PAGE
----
If it turns out that I have already read the best books I'm going to read all year, I can live with that. Connie Willis' twinset of Blackout and All Clear are among the most wonderful books I have ever read in my life. Perhaps I exaggerate, perhaps I am still in the spell of these books about time travelers caught in the Battle of Britain, or perhaps these books are full of well-rounded characters, a vivid sense of the time and place, and a palpable overwhelming sense of fear, anxiety, and uncertainty. If you have never read a science fiction novel in your life but have thought you might like to read one some time, these two novels are a wonderful gateway - mainly because the science of time travel is kept mostly in the background and is strictly a plot device that gets our well-informed characters into an important and pivotal moment in world history.
One of the points that these books make is that we are timebound creatures who simply do not know how the big picture is going to work out, and we certainly don't know how our individual actions fit into the larger narrative around us. The people in London during the Blitz didn't know if they would survive as individuals, and they didn't know if their country would survive. They did know that if the nation didn't survive, that the world would be a much worse place; they were holding the line against one of the greatest evils in human history. There is a moment during the VE celebration where one of our time travelers comes across a middle-aged man sobbing profusely right after the sounding of the final all-clear siren. She asks him what's wrong, and he says, "That's the most beautiful sound in the world." This set of books shows in exhaustive detail what lies behind that statement.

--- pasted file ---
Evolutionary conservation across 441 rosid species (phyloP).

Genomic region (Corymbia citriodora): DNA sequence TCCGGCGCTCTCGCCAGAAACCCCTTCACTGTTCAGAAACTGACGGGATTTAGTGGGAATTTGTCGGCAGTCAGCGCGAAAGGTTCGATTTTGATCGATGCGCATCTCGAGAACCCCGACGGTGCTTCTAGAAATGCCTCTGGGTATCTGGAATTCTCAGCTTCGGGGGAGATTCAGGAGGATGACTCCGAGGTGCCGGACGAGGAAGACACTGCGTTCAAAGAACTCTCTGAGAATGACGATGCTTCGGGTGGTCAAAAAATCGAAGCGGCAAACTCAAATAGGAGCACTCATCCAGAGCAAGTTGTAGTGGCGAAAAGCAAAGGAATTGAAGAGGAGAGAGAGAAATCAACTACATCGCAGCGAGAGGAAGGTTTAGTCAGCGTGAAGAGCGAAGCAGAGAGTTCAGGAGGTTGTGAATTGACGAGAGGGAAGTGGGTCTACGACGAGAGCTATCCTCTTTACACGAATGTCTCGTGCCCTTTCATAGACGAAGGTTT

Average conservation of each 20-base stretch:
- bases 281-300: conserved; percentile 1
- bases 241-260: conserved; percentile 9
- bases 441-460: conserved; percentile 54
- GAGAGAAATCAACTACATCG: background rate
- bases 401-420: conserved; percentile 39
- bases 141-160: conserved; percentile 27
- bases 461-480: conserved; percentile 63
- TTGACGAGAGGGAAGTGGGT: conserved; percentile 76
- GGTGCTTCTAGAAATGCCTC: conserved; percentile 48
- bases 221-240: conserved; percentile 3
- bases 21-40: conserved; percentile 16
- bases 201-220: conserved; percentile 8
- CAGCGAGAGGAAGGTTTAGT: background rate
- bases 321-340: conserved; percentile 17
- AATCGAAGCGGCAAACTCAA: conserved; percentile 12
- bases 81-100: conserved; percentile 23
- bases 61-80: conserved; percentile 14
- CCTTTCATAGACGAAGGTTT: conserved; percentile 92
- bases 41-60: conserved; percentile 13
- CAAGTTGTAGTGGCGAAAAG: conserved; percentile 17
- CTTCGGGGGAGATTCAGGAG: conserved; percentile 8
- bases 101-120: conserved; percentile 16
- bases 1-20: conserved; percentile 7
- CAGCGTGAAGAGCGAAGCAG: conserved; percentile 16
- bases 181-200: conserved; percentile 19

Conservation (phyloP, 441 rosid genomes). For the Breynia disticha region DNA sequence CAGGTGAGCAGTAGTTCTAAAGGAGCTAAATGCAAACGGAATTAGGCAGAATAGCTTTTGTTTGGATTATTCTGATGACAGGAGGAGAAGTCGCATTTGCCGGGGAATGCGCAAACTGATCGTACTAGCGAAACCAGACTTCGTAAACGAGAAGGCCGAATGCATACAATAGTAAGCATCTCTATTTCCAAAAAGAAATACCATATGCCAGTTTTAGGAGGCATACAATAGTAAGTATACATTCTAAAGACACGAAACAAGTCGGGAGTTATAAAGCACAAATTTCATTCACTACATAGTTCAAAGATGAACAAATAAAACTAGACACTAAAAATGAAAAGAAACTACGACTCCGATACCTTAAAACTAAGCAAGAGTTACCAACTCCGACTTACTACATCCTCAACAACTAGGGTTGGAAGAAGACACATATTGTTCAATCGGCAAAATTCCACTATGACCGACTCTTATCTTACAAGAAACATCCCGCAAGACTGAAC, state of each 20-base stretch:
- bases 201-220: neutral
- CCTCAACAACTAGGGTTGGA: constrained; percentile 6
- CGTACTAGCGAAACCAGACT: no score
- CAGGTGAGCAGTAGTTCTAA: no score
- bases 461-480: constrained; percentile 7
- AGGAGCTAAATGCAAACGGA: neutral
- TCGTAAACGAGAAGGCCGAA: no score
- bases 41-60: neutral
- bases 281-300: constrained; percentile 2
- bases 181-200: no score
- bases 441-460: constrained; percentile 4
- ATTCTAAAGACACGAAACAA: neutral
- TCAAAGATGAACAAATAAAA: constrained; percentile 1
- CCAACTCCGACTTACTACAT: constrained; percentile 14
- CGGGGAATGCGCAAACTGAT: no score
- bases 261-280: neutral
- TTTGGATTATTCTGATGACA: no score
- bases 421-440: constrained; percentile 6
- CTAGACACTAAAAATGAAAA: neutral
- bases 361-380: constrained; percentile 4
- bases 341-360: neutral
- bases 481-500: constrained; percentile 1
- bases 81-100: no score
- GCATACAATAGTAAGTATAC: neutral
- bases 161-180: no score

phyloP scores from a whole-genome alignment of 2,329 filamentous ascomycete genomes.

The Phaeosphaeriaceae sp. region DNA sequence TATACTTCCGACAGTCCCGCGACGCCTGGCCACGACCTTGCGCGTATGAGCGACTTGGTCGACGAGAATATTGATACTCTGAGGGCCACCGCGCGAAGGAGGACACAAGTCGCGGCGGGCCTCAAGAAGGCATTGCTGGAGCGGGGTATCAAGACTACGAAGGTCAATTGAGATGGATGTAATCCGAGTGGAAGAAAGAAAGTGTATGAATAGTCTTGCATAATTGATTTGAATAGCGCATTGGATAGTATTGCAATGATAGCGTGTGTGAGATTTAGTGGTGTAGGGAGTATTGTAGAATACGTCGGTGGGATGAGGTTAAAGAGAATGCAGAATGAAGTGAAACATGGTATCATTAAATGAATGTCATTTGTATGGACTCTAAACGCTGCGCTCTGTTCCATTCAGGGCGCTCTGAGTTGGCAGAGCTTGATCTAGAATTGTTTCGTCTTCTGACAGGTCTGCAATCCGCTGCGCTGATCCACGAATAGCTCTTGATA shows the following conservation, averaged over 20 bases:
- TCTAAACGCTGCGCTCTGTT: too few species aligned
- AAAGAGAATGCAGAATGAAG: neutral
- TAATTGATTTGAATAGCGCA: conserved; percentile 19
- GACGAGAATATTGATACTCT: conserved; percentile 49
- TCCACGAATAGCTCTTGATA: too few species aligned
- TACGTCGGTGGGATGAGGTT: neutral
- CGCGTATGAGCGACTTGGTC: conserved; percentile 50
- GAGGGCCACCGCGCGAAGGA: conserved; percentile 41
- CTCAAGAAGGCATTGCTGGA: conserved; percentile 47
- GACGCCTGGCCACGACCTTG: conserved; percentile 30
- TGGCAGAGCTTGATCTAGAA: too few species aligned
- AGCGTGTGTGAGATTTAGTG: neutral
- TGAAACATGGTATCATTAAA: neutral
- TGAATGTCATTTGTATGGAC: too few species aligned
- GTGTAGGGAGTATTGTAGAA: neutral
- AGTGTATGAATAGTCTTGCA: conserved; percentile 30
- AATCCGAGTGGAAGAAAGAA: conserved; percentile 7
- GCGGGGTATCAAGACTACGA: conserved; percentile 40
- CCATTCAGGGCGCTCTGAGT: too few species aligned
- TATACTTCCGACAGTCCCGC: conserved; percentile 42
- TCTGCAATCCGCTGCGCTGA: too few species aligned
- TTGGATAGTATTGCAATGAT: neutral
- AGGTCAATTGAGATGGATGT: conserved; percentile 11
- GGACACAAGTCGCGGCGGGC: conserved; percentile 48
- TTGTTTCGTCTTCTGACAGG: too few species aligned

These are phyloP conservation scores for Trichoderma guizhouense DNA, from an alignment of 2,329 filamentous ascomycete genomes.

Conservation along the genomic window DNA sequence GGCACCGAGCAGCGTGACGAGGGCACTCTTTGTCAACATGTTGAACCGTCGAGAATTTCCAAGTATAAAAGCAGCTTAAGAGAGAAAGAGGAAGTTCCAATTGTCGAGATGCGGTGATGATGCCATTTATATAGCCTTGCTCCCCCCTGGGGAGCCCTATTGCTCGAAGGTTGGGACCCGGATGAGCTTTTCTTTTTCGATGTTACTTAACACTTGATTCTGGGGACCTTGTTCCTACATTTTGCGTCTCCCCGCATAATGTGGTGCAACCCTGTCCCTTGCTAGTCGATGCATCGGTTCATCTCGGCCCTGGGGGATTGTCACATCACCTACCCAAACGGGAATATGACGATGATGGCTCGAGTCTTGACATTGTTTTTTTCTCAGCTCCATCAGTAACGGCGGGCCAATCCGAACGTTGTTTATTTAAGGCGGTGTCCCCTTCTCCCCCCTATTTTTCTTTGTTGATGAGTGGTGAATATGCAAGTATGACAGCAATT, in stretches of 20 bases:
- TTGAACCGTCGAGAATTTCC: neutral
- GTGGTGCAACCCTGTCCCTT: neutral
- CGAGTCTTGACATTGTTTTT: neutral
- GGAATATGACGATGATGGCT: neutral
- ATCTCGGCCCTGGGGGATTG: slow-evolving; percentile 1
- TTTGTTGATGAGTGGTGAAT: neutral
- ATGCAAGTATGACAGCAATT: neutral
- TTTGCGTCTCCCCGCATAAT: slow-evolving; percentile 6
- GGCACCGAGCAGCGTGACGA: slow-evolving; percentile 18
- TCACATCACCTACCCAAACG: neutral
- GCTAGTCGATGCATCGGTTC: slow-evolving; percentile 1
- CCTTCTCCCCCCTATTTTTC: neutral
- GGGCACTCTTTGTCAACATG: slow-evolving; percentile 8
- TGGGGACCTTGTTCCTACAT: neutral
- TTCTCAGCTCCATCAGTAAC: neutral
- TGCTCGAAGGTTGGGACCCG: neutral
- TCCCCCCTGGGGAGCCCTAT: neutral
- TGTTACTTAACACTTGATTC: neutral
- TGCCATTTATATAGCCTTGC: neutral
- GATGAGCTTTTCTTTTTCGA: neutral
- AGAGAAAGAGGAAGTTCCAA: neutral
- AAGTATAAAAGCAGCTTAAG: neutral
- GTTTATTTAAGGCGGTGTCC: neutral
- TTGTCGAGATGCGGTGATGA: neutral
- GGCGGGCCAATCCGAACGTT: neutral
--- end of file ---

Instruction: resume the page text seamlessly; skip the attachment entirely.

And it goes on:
I have some minor cavils with these books - there are some passages that would have benefited from more editing - when I would start saying, "Okay, dark room, filled with half-seen dangers, got that. Please move along." I also very much wanted the book to last about 10 more pages, but then about what would I have dreamed if the author had done that work? One more note: I finished the first book, screamed, and ran upstairs to grab the second book. Seriously, have both books on hand when you start the first one. I started reading Friday morning, Dec. 31, went off to a wedding, came home and read into the evening. On Saturday, after church and a walk, I read all afternoon (I am the reason that the University of Michigan lost its bowl game - they were winning until I got back from my walk, and then I sat in the same room as the television - sorry!). On Sunday, after church and a walk, I again read all afternoon (and the Detroit Lions won their game - go figure). I read all Monday morning until I went to work, then spent the evening reading. In other words, about a thousand pages over a long weekend; it's fun to do that once in a while!
During the holiday break, we saw The King's Speech, and while it's not the best movie I saw in 2010 - the 2006 movie The Lives of Others probably was - it was deeply engrossing, well written, and expertly acted (but, get real, I would watch Colin Firth and Geoffrey Rush on a bare stage reading the phone directory at each other). It was kind of fun watching this movie in midweek and then reading the Connie Willis books a few days later - at one point, one of the children makes a crack about the "K-k-king's st-st-stammer" and is reproved by a nearby adult. Because of the movie, I had a context in which to more fully appreciate the moment. In other words, don't let the Oscar hype prevent you from seeing this lovely movie.